One of the nice things about being my age is that, if you're lucky, you can start to reconcile all kinds of things that seemed irreconcilable. If you're not lucky, they reconcile themselves, though perhaps not in the ways you'd intended--or one might destroy the other.
Where am I going with this? Well, it's about growing up transgendered, but it also has to do with stuff you'd find on my other blog, if you read it. So consider yourself forewarned.
You see, from the time I found out about John Rakowski, I wanted to do something like what he did. He cycled around the world, turning his pedals on every continent except Antarctica. (What would penguins think of some guy with a bike laden with full front and rear panniers, camping equipment and bottles of water anyplace they'd fit on the bike?) He recounted his adventures in Bicycling! magazine during my teen years.
Rakowski was in his early 50's when he undertook his journey, which lasted three years, if I recall correctly. As it turned out, he was living not far from where I lived, in New Jersey, at the time. And, yes I met him, and he signed my magazines.
Well, the fact that he lived nearby and did what he did would have been reason enough for me to take him as an inspiration, if not a role model. But there was another reason--apart from the "local boy" and "cycling" aspects of the story--that meant so much to me at that time in my life.
However, as important as his feat was to me, I never talked about it with anybody. For one thing, no one else in my family, or even in my circle of peers or the neighborhood in which I was living, shared my passion for cycling. It was as if the so-called "bike boom" had passed them all by. Everybody predicted that I would "grow out of " my obsession with cycling as soon as I got my driver's licence. Then again, people said I would "grow out of" all sorts of other things, as if they were tops and shoes.
You may have figured out where this is going: something else I didn't "grow out of." I'm talking, of course, about my wish to be able to wear bike jerseys and shorts with cleated shoes(In that place and time, almost no one had ever seen them.) or skirts and blouses with heels, as a way of life.
The reason, of course, I didn't "grow out of" those desires is that there was more to them--which, of course, I didn't talk about with anybody. Wearing the clothes wasn't the point for me; I wanted to be the person who was expected to wear them--or, at least, a person who wouldn't face opprobrium for doing so.
That John Rakowski was a man, and most cyclists were men, was problematic. How could I want to ride around the world and win the Tour de France and be a woman at the same time?
Today, of course, there are more female cyclists than there were in those days, and women's racing enjoyed a heyday during the late '80's and the '90's. I could not understand why only men should race, tour or participate in most other sports. Title IX had been enacted around that time; however, it would take time for women's sports to gain any momentum because the sorts of sports programs, like Little League and Pop Warner football, that existed for boys didn't exist for girls.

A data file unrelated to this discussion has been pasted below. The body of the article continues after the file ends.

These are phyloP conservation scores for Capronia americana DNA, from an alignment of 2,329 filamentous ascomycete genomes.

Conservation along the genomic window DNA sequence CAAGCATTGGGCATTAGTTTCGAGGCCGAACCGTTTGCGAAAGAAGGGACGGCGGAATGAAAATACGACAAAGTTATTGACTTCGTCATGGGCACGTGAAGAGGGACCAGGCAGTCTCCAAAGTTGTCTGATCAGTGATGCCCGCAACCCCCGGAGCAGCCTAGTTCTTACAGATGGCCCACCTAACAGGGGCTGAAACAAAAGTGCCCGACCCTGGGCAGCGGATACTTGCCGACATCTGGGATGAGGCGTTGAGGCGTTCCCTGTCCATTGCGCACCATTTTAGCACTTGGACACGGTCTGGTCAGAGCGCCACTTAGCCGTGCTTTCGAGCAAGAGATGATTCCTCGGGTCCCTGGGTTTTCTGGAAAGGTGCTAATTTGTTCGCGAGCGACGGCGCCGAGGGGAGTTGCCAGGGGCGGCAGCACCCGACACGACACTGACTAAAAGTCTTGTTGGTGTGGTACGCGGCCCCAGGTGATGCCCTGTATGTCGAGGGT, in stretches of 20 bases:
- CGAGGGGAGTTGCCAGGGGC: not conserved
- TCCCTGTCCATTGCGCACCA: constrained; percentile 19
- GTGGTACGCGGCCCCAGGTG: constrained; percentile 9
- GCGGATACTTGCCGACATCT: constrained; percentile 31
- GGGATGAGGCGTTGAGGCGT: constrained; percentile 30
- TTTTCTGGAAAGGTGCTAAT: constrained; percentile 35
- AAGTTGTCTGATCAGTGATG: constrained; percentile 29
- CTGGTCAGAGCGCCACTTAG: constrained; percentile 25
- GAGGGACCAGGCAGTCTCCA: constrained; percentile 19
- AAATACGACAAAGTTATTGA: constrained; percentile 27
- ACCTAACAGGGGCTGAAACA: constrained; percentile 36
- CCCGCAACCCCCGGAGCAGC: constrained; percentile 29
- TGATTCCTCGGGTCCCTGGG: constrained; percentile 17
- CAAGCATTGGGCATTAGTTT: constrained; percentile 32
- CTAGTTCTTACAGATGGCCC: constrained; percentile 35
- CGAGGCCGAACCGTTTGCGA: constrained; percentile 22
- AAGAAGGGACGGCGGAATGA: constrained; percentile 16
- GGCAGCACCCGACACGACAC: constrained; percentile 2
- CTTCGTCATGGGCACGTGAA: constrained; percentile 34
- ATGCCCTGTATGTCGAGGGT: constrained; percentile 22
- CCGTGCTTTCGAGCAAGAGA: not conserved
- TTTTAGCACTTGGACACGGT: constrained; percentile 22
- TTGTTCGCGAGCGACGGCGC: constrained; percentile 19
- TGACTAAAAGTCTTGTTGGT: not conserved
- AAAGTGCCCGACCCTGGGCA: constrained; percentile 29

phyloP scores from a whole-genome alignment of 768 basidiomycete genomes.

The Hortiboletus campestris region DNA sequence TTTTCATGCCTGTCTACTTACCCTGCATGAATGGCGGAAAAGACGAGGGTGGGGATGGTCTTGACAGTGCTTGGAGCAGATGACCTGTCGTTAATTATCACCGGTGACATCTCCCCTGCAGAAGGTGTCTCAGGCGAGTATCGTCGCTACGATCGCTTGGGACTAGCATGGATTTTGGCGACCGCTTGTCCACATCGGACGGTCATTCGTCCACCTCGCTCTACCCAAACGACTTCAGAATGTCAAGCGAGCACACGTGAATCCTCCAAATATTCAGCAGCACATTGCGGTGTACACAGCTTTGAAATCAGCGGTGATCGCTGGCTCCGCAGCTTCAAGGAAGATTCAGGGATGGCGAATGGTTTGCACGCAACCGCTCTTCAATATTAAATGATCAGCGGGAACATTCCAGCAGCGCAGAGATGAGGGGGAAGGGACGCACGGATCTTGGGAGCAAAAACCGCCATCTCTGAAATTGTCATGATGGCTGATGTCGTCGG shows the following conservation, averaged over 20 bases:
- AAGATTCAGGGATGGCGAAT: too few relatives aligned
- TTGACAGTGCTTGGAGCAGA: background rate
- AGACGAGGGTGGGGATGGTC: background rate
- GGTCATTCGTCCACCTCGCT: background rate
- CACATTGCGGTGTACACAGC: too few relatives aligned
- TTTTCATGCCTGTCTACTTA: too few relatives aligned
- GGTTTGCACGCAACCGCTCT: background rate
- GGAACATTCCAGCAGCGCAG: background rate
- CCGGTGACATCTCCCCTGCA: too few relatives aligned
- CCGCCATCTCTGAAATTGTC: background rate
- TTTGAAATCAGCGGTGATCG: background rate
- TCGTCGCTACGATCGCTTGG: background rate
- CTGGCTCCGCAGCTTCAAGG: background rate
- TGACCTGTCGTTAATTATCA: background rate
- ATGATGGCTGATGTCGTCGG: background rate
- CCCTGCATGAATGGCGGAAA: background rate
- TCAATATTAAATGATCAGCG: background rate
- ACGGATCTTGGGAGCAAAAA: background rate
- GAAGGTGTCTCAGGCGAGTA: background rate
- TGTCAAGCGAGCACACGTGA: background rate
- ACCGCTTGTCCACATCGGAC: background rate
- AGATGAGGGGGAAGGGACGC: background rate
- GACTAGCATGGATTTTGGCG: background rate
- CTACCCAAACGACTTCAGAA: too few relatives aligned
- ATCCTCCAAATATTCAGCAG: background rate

It was a time when many people--including many women--thought sports were "unfeminine." I recall one girl in my high school who was as an even better athlete than most of the boys. Her family, which included three brothers who were athletes, was supportive of her interests. However, some of the teachers and other adults tried to discourage her, saying that no man would want to marry her. I couldn't understand that: She was a very attractive girl who had no difficulty getting dates.
Fortunately for her, she was able to play basketball and a couple of other sports in college. Of course, I would have wanted to be like her. Perhaps I could have been: I played soccer in high school. However, my real passion always lay with cycling, and only a few colleges had teams or even clubs for cycling. To my knowledge, none were for women.
Although I repressed my desire to be a woman then, and for most of the next three decades, I always felt, deep down, that there was no contradiction between wanting to ride the world, and to race, on my bike. What has always drawn me to cycling is the freedom I feel when I ride. I feel as if my spirit is unchained, that--if you'll indulge me a cliche--I felt as free as the wind and as open as the air.
And that, naturally, was what the woman in me wanted. She wanted to be free from what I now realize were the same boundaries that seemed to contain me when I was off my bike. When I say what I'm about to say, I don't mean to aggrandize myself: To be a long-distance cyclist at an age after you were supposed to have a drivers license and a car, you had to be an independent spirit. And, of course, it's impossible to be anything else if you want to live by the imperatives of your spirit rather than the dictates of your school, community and society. That's doubly true if your subconscious or unconscious gender--the one you are when you're by yourself--is different from the one on your birth certificate, and for which you are being trained by your school, church and other institutions.
I wanted to be free--to be Justine, on a bike. At least I lived long enough to know that those things weren't contradictory, and to meet people who understand that. And, just as important,from my point of view, is that I've begun to develop a language to explain my complications, contradictions and complexities. It makes sense to me, which means that I can also make it make sense to others--well, some other people anyway. If they don't understand, or don't accept it, that is all right.
I am Justine, and ride wherever and whenever my time and resources allow. Hopefully, some day, I'll have more of both. For now, living my life and riding my bikes are inseparable, and offer me so much.